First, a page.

First nasal spray helps with drug overdoses

November 20, 2015

Manufactured by Adapt Pharma, Narcan is the first FDA-approved nasal spray version of naloxone hydrochloride, a life-saving medication that can stop or reverse the effects of an opioid overdose. Up until now, naloxone has only been available in an injectable form.

It will now be easier for non-medical professionals to treat opioid overdoses, after FDA quickly approved Narcan nasal spray last week.

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Manufactured by Adapt Pharma, Narcan is the first FDA-approved nasal spray version of naloxone hydrochloride, a life-saving medication that can stop or reverse the effects of an opioid overdose. Up until now, naloxone has only been available in an injectable form.

“Combating the opioid abuse epidemic is a top priority for the FDA,” said Stephen Ostroff, MD, acting commissioner of the FDA. “We cannot stand by while Americans are dying. While naloxone will not solve the underlying problems of the opioid epidemic, we are speeding to review new formulations that will ultimately save lives that might otherwise be lost to drug addiction and overdose.”  

The FDA granted fast-track designation and priority review for Narcan nasal spray, allowing it to be approved in less than 4 months.

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Adapt Pharma plans to offer the spray at a discount to emergency workers, firefighters and the police. “Many first responders and primary caregivers….feel a nasal spray formulation of naloxone is easier to deliver, and eliminates the risk of a contaminated needle stick. As a result, there has been widespread use of unapproved naloxone kits that combine an injectable formulation of naloxone with an atomizer that can deliver naloxone nasally,” according to a statement from FDA.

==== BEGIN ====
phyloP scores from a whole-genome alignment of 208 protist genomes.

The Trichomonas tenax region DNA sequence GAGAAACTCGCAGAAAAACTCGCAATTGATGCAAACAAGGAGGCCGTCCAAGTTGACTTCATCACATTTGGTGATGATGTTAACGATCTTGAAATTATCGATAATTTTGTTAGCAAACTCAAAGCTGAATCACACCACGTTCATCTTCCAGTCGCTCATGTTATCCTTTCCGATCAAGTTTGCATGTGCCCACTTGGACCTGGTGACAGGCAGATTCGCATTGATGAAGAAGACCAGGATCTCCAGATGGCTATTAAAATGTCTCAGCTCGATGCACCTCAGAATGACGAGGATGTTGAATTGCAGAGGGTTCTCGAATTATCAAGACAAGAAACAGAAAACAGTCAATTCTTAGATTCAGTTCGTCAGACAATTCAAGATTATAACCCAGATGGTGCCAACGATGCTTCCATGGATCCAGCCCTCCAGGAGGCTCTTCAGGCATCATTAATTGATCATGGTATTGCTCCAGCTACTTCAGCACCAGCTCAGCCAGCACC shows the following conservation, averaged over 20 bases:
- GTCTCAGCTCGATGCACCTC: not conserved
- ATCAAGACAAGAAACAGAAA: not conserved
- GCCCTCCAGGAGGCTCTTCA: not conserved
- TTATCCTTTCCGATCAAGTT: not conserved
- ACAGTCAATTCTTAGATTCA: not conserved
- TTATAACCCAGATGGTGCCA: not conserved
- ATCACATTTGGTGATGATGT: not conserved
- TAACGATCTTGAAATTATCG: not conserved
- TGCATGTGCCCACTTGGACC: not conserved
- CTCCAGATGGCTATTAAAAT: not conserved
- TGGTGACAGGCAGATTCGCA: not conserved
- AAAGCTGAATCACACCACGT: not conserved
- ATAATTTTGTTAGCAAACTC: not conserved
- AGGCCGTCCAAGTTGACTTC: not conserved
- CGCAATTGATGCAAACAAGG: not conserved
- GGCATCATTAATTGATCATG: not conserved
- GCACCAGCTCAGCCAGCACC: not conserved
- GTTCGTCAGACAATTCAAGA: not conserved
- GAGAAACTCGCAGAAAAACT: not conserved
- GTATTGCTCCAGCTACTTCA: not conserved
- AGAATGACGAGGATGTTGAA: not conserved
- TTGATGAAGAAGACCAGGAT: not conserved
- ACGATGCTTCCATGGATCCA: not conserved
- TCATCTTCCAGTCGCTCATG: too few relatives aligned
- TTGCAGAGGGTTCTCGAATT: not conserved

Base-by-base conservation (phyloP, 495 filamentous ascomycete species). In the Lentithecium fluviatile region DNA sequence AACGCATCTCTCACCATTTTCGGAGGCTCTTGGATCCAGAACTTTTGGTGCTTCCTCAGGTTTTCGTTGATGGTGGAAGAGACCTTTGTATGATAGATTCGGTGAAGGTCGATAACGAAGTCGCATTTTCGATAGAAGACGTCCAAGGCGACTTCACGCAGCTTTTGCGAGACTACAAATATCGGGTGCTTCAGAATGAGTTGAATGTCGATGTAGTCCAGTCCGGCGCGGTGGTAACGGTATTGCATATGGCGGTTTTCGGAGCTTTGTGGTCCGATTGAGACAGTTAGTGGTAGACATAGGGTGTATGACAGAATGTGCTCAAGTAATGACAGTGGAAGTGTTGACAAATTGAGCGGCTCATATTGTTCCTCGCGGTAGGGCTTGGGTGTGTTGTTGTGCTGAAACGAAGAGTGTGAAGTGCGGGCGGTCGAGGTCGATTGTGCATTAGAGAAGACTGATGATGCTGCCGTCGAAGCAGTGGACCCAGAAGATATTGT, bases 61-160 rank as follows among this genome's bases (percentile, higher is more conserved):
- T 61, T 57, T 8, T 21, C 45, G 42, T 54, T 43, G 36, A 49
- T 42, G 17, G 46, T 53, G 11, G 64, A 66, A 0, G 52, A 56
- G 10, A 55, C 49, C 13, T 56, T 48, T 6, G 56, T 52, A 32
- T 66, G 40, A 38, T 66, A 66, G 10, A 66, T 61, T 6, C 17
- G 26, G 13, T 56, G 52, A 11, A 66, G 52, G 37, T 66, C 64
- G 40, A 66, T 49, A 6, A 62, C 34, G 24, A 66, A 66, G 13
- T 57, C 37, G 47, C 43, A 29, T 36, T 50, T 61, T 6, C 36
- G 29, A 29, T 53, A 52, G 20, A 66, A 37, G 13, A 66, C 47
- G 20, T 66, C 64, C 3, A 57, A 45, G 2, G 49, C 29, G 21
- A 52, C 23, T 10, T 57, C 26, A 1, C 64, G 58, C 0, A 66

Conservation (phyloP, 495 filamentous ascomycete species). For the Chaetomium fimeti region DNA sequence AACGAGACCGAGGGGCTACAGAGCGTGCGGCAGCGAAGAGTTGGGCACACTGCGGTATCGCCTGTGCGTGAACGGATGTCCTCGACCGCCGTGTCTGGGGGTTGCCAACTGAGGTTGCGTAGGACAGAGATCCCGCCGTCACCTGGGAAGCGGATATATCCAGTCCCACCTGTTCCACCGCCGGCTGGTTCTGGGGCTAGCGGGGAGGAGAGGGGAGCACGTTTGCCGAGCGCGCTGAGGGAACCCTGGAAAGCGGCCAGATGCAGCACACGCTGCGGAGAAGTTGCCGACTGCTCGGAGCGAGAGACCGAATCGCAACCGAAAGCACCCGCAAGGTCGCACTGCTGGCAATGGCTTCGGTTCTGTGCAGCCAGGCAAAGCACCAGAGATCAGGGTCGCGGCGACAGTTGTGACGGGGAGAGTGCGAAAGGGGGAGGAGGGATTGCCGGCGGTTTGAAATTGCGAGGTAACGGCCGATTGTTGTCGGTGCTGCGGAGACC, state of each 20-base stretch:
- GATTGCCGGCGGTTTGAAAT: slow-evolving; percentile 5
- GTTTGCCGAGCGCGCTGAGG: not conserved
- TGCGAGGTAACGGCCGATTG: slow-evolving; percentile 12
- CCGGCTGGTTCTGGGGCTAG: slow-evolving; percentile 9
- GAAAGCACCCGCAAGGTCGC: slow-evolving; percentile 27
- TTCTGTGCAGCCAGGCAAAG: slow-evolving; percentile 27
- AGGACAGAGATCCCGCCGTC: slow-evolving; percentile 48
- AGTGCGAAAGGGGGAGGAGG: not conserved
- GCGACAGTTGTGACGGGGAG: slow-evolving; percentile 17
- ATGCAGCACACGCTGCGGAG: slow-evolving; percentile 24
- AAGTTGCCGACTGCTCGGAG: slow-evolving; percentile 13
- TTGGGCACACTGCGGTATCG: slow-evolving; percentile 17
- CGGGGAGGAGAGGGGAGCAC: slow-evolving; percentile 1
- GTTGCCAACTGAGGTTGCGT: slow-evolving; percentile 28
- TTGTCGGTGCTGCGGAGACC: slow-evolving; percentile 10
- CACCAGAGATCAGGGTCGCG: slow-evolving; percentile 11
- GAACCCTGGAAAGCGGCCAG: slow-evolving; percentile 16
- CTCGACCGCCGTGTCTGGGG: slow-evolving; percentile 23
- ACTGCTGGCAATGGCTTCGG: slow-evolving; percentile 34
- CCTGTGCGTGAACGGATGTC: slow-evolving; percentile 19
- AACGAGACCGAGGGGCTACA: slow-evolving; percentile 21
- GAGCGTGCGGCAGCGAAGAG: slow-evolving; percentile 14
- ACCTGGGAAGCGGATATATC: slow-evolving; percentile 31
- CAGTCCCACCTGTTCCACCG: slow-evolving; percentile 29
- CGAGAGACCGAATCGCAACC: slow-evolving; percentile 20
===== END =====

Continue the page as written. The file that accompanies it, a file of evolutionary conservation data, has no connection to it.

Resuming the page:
Narcan nasal spray does not require assembly and delivers a consistent, measured dose when used as directed. This prescription product can be used on adults or children and is easily administered by anyone, even those without medical training, according to FDA. “We heard the public call for this new route of administration, and we are happy to have been able to move so quickly on a product we are confident will deliver consistently adequate levels of the medication – a critical attribute for this emergency life-saving drug,” said Janet Woodcock, MD, director of FDA’s Center for Drug Evaluation and Research.

The drug is sprayed into one nostril while the patient is lying on his or her back, and can be repeated if necessary. However, it is important to note that it is not a substitute for immediate medical care, and the person administering Narcan nasal spray should seek further immediate medical attention on the patient’s behalf.

In clinical trials conducted to support the approval of Narcan nasal spray, administering the drug in one nostril delivered approximately the same levels or higher of naloxone as a single dose of an FDA-approved naloxone intramuscular injection, and achieved these levels in approximately the same time frame.

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